Hot topics at June’s ECTA 2013 conference included the mysterious collective Community trademark and the implications of the long-awaited 2012 ONEL decision. WIPR assesses them in more detail.
ECTA 2013 in Bucharest kicked off with a discussion about the little-known collective Community trademark (CTM), which can be registered by associations or “legal persons of public law” (public entities) to allow their members to distinguish their goods from those of other groups.
Collective CTM applicants can register any form of mark, including words, logos and 3D illustrations, and must submit regulations outlining the conditions for the mark’s use. Well-known collective marks include ‘chartered global management accountant’ and ‘cava’.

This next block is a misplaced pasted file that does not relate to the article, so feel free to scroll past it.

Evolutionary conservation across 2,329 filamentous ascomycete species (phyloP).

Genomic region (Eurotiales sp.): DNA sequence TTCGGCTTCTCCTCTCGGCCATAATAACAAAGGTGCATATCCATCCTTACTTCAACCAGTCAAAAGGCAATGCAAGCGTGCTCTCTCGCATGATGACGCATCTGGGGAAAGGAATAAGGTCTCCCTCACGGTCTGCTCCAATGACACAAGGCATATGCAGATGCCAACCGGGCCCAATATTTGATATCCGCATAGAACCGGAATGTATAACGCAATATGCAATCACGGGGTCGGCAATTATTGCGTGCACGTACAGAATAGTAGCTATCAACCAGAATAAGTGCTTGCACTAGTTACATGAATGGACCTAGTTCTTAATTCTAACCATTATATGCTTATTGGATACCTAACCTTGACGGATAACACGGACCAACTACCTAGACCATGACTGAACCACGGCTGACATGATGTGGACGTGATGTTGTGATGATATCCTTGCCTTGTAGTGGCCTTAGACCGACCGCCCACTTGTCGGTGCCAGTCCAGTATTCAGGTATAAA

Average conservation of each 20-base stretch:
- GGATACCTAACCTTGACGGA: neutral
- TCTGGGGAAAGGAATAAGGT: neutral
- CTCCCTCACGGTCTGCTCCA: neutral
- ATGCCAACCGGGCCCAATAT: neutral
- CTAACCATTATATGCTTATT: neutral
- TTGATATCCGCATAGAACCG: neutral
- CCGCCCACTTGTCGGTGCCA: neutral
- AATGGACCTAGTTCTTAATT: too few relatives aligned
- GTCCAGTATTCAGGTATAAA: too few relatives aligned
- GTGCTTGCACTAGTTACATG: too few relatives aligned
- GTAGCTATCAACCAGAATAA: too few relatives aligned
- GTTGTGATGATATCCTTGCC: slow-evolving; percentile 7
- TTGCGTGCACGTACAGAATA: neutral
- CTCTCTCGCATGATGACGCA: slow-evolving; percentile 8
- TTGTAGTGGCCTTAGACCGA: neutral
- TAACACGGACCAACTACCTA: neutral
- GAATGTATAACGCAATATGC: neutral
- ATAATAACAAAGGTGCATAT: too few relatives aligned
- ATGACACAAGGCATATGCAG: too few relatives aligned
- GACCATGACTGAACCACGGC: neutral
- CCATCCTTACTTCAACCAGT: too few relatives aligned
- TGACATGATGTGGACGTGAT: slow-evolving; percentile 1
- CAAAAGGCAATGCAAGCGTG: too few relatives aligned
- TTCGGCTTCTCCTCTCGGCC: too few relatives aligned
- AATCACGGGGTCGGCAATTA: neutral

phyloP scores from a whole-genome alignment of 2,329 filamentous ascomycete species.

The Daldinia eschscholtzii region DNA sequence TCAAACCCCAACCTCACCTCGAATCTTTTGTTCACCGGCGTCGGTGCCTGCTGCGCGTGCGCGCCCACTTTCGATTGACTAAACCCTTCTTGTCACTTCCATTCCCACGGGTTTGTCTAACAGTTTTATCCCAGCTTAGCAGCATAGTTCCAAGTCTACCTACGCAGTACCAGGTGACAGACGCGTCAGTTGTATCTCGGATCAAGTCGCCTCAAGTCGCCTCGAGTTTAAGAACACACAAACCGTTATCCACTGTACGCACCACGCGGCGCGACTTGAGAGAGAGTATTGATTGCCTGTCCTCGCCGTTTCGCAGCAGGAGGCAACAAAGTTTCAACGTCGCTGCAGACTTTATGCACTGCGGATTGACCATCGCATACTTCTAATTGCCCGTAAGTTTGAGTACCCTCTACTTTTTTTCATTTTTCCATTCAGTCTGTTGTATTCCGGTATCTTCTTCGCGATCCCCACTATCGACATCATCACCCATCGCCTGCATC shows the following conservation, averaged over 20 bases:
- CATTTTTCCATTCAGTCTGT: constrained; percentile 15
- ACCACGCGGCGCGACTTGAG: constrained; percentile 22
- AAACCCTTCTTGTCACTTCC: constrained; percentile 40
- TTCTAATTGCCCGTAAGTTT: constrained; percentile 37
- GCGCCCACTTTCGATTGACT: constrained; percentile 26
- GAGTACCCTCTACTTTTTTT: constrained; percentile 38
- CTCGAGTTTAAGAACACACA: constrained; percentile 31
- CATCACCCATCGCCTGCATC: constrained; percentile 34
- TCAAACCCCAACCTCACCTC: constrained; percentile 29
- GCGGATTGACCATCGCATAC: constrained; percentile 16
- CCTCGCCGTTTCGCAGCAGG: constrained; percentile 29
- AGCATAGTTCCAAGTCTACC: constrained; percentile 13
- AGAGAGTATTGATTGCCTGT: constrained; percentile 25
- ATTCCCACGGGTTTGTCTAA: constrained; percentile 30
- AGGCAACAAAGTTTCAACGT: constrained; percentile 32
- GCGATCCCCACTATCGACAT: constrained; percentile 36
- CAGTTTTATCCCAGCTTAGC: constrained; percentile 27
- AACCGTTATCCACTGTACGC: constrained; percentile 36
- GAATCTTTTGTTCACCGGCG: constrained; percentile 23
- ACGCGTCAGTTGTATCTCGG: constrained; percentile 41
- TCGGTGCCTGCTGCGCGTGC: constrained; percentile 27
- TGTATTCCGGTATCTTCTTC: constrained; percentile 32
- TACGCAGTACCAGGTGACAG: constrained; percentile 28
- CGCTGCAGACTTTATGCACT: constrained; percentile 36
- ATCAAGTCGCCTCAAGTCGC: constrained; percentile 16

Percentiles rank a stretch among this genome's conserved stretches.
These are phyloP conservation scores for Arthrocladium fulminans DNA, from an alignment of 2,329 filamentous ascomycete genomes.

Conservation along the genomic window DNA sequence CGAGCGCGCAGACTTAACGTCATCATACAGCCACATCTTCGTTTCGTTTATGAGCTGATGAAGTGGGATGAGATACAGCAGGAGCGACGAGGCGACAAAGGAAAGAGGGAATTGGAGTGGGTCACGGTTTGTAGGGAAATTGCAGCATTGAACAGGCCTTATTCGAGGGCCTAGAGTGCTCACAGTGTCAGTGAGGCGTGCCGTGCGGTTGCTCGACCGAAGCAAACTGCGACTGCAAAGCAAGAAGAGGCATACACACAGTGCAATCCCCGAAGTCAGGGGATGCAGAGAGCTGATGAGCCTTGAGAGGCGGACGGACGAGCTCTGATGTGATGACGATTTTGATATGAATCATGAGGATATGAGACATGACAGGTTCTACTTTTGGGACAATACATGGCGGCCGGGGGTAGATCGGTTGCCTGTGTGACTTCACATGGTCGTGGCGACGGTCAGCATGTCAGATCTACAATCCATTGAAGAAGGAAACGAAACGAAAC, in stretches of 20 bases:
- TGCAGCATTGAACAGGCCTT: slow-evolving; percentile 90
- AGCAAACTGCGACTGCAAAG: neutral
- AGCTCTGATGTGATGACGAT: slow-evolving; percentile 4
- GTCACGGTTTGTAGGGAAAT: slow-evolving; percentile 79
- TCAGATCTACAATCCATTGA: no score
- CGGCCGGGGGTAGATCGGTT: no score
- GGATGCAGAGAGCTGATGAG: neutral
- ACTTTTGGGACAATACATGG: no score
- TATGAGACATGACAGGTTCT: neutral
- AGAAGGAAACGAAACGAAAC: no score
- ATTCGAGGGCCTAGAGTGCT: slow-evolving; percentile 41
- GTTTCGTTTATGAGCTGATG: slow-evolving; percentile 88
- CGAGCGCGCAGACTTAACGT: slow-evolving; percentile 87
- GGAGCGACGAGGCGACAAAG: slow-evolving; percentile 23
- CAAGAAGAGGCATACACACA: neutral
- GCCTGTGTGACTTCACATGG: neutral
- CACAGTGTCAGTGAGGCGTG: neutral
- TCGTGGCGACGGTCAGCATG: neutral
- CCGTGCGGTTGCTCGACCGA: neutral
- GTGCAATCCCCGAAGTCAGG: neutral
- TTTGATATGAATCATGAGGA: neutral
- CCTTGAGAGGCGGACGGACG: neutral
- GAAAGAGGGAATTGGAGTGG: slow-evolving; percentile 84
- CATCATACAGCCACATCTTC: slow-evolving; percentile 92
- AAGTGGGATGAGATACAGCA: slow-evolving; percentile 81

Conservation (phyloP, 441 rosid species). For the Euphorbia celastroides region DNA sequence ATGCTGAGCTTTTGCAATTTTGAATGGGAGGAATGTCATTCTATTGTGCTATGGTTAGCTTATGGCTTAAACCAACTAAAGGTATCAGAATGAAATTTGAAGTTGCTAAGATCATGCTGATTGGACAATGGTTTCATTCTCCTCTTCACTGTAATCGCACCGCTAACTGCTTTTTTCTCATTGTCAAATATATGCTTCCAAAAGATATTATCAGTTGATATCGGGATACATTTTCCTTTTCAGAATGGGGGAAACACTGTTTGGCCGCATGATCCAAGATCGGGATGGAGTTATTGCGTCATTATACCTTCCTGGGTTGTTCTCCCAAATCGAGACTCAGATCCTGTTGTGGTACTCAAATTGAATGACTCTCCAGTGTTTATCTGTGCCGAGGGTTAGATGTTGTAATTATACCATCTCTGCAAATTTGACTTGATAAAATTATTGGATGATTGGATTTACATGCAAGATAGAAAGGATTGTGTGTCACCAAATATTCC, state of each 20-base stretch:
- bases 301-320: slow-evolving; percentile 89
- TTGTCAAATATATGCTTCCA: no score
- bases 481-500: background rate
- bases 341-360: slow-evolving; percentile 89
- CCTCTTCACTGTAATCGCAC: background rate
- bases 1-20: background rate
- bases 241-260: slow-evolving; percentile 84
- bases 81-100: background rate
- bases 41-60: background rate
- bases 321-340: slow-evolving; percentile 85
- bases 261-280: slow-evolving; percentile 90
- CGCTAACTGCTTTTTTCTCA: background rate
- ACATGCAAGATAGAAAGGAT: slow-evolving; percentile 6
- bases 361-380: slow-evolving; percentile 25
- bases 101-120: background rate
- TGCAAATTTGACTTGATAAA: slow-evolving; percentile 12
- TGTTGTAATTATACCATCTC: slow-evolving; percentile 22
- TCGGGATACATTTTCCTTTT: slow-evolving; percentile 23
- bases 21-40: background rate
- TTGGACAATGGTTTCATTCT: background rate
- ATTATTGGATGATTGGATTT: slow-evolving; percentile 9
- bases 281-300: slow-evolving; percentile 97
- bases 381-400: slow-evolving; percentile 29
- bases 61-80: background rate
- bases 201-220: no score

According to the Office for Harmonization in the Internal Market (OHIM), companies can use collective and individual marks in tandem, allowing them to “differentiate their own products from those of competitors, while at the same time benefiting from the confidence of the consumers in products or services offered under the collective mark”.
To continue reading, you need a subscription to WIPR. Start a subscription to WIPR for £455.
In-house feature articles, the archive and expert comment require a paid subscription. Subscribe now.
Want to give it a try? We are offering a two week free trial to the WIPR website – register and select “Free Trial” to begin access to the full WIPR archive and read the latest news, features and expert comment. Begin your free trial here.
Is your 2 week free trial about to end? Upgrade to a 12 month subscription for £455 now.
If you have already subscribed please login.
If you have any technical issues please email James Lynn on email@example.com.
ECTA, Bucharest, ONEL, CTM, OHIM